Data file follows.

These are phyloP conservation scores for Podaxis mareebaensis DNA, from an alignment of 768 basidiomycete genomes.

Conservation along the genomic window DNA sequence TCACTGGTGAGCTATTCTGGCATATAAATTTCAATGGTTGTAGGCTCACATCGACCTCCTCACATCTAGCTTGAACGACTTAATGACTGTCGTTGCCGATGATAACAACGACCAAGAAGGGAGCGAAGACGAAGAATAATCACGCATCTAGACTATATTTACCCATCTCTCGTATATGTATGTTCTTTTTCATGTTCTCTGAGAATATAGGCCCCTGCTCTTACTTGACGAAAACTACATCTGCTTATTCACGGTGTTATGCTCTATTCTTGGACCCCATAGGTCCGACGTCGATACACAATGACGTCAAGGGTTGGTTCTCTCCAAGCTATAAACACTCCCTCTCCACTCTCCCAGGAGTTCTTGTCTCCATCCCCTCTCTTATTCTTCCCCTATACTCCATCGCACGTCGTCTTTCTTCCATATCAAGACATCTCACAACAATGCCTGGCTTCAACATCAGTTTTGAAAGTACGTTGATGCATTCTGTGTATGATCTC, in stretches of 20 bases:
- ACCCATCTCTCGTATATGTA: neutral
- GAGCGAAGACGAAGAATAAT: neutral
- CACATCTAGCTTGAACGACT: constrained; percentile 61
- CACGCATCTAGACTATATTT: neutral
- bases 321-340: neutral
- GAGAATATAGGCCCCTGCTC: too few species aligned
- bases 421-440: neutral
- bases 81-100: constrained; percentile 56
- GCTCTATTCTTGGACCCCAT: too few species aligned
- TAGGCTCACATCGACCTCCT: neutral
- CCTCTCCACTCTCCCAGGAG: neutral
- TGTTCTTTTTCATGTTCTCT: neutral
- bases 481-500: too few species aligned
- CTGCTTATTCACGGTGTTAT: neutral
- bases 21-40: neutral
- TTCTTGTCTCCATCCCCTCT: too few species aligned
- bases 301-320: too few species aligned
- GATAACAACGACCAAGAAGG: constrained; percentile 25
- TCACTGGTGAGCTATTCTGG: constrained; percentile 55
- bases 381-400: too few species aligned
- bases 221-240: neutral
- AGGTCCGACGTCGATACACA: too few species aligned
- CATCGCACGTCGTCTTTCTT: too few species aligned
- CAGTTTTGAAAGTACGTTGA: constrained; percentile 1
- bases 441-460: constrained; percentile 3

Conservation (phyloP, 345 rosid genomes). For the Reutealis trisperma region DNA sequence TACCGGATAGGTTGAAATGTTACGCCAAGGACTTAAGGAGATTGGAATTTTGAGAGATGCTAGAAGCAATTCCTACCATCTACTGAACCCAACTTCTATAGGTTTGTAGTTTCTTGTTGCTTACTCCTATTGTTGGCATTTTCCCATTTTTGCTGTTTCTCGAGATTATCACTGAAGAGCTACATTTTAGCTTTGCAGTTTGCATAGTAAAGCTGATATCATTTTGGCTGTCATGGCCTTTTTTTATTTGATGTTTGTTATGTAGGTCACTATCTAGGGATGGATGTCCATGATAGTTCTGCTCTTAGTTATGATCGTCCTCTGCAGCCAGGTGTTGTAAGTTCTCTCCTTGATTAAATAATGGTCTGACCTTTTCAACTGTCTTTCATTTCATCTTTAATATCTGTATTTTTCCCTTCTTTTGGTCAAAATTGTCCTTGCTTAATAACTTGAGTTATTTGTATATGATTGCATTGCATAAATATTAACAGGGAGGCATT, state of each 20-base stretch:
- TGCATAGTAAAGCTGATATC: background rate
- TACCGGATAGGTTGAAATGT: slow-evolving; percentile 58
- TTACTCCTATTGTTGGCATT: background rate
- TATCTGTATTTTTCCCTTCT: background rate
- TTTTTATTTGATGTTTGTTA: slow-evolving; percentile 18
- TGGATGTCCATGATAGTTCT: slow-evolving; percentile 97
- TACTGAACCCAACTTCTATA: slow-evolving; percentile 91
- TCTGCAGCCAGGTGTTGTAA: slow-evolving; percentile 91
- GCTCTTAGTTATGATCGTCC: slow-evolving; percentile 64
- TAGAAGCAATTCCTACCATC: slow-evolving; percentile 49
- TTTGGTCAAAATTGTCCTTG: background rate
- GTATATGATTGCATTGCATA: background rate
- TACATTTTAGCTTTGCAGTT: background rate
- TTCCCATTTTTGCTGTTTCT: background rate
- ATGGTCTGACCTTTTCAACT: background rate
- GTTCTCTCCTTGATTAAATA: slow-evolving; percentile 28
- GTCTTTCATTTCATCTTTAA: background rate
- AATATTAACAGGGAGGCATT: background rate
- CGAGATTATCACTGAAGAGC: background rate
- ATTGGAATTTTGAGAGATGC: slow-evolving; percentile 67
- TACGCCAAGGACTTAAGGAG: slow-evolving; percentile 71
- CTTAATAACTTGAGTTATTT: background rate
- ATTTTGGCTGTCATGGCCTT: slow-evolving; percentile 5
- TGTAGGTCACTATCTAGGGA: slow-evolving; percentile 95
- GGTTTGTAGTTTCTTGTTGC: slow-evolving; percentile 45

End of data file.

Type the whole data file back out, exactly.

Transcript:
These are phyloP conservation scores for Podaxis mareebaensis DNA, from an alignment of 768 basidiomycete genomes.

Conservation along the genomic window DNA sequence TCACTGGTGAGCTATTCTGGCATATAAATTTCAATGGTTGTAGGCTCACATCGACCTCCTCACATCTAGCTTGAACGACTTAATGACTGTCGTTGCCGATGATAACAACGACCAAGAAGGGAGCGAAGACGAAGAATAATCACGCATCTAGACTATATTTACCCATCTCTCGTATATGTATGTTCTTTTTCATGTTCTCTGAGAATATAGGCCCCTGCTCTTACTTGACGAAAACTACATCTGCTTATTCACGGTGTTATGCTCTATTCTTGGACCCCATAGGTCCGACGTCGATACACAATGACGTCAAGGGTTGGTTCTCTCCAAGCTATAAACACTCCCTCTCCACTCTCCCAGGAGTTCTTGTCTCCATCCCCTCTCTTATTCTTCCCCTATACTCCATCGCACGTCGTCTTTCTTCCATATCAAGACATCTCACAACAATGCCTGGCTTCAACATCAGTTTTGAAAGTACGTTGATGCATTCTGTGTATGATCTC, in stretches of 20 bases:
- ACCCATCTCTCGTATATGTA: neutral
- GAGCGAAGACGAAGAATAAT: neutral
- CACATCTAGCTTGAACGACT: constrained; percentile 61
- CACGCATCTAGACTATATTT: neutral
- bases 321-340: neutral
- GAGAATATAGGCCCCTGCTC: too few species aligned
- bases 421-440: neutral
- bases 81-100: constrained; percentile 56
- GCTCTATTCTTGGACCCCAT: too few species aligned
- TAGGCTCACATCGACCTCCT: neutral
- CCTCTCCACTCTCCCAGGAG: neutral
- TGTTCTTTTTCATGTTCTCT: neutral
- bases 481-500: too few species aligned
- CTGCTTATTCACGGTGTTAT: neutral
- bases 21-40: neutral
- TTCTTGTCTCCATCCCCTCT: too few species aligned
- bases 301-320: too few species aligned
- GATAACAACGACCAAGAAGG: constrained; percentile 25
- TCACTGGTGAGCTATTCTGG: constrained; percentile 55
- bases 381-400: too few species aligned
- bases 221-240: neutral
- AGGTCCGACGTCGATACACA: too few species aligned
- CATCGCACGTCGTCTTTCTT: too few species aligned
- CAGTTTTGAAAGTACGTTGA: constrained; percentile 1
- bases 441-460: constrained; percentile 3

Conservation (phyloP, 345 rosid genomes). For the Reutealis trisperma region DNA sequence TACCGGATAGGTTGAAATGTTACGCCAAGGACTTAAGGAGATTGGAATTTTGAGAGATGCTAGAAGCAATTCCTACCATCTACTGAACCCAACTTCTATAGGTTTGTAGTTTCTTGTTGCTTACTCCTATTGTTGGCATTTTCCCATTTTTGCTGTTTCTCGAGATTATCACTGAAGAGCTACATTTTAGCTTTGCAGTTTGCATAGTAAAGCTGATATCATTTTGGCTGTCATGGCCTTTTTTTATTTGATGTTTGTTATGTAGGTCACTATCTAGGGATGGATGTCCATGATAGTTCTGCTCTTAGTTATGATCGTCCTCTGCAGCCAGGTGTTGTAAGTTCTCTCCTTGATTAAATAATGGTCTGACCTTTTCAACTGTCTTTCATTTCATCTTTAATATCTGTATTTTTCCCTTCTTTTGGTCAAAATTGTCCTTGCTTAATAACTTGAGTTATTTGTATATGATTGCATTGCATAAATATTAACAGGGAGGCATT, state of each 20-base stretch:
- TGCATAGTAAAGCTGATATC: background rate
- TACCGGATAGGTTGAAATGT: slow-evolving; percentile 58
- TTACTCCTATTGTTGGCATT: background rate
- TATCTGTATTTTTCCCTTCT: background rate
- TTTTTATTTGATGTTTGTTA: slow-evolving; percentile 18
- TGGATGTCCATGATAGTTCT: slow-evolving; percentile 97
- TACTGAACCCAACTTCTATA: slow-evolving; percentile 91
- TCTGCAGCCAGGTGTTGTAA: slow-evolving; percentile 91
- GCTCTTAGTTATGATCGTCC: slow-evolving; percentile 64
- TAGAAGCAATTCCTACCATC: slow-evolving; percentile 49
- TTTGGTCAAAATTGTCCTTG: background rate
- GTATATGATTGCATTGCATA: background rate
- TACATTTTAGCTTTGCAGTT: background rate
- TTCCCATTTTTGCTGTTTCT: background rate
- ATGGTCTGACCTTTTCAACT: background rate
- GTTCTCTCCTTGATTAAATA: slow-evolving; percentile 28
- GTCTTTCATTTCATCTTTAA: background rate
- AATATTAACAGGGAGGCATT: background rate
- CGAGATTATCACTGAAGAGC: background rate
- ATTGGAATTTTGAGAGATGC: slow-evolving; percentile 67
- TACGCCAAGGACTTAAGGAG: slow-evolving; percentile 71
- CTTAATAACTTGAGTTATTT: background rate
- ATTTTGGCTGTCATGGCCTT: slow-evolving; percentile 5
- TGTAGGTCACTATCTAGGGA: slow-evolving; percentile 95
- GGTTTGTAGTTTCTTGTTGC: slow-evolving; percentile 45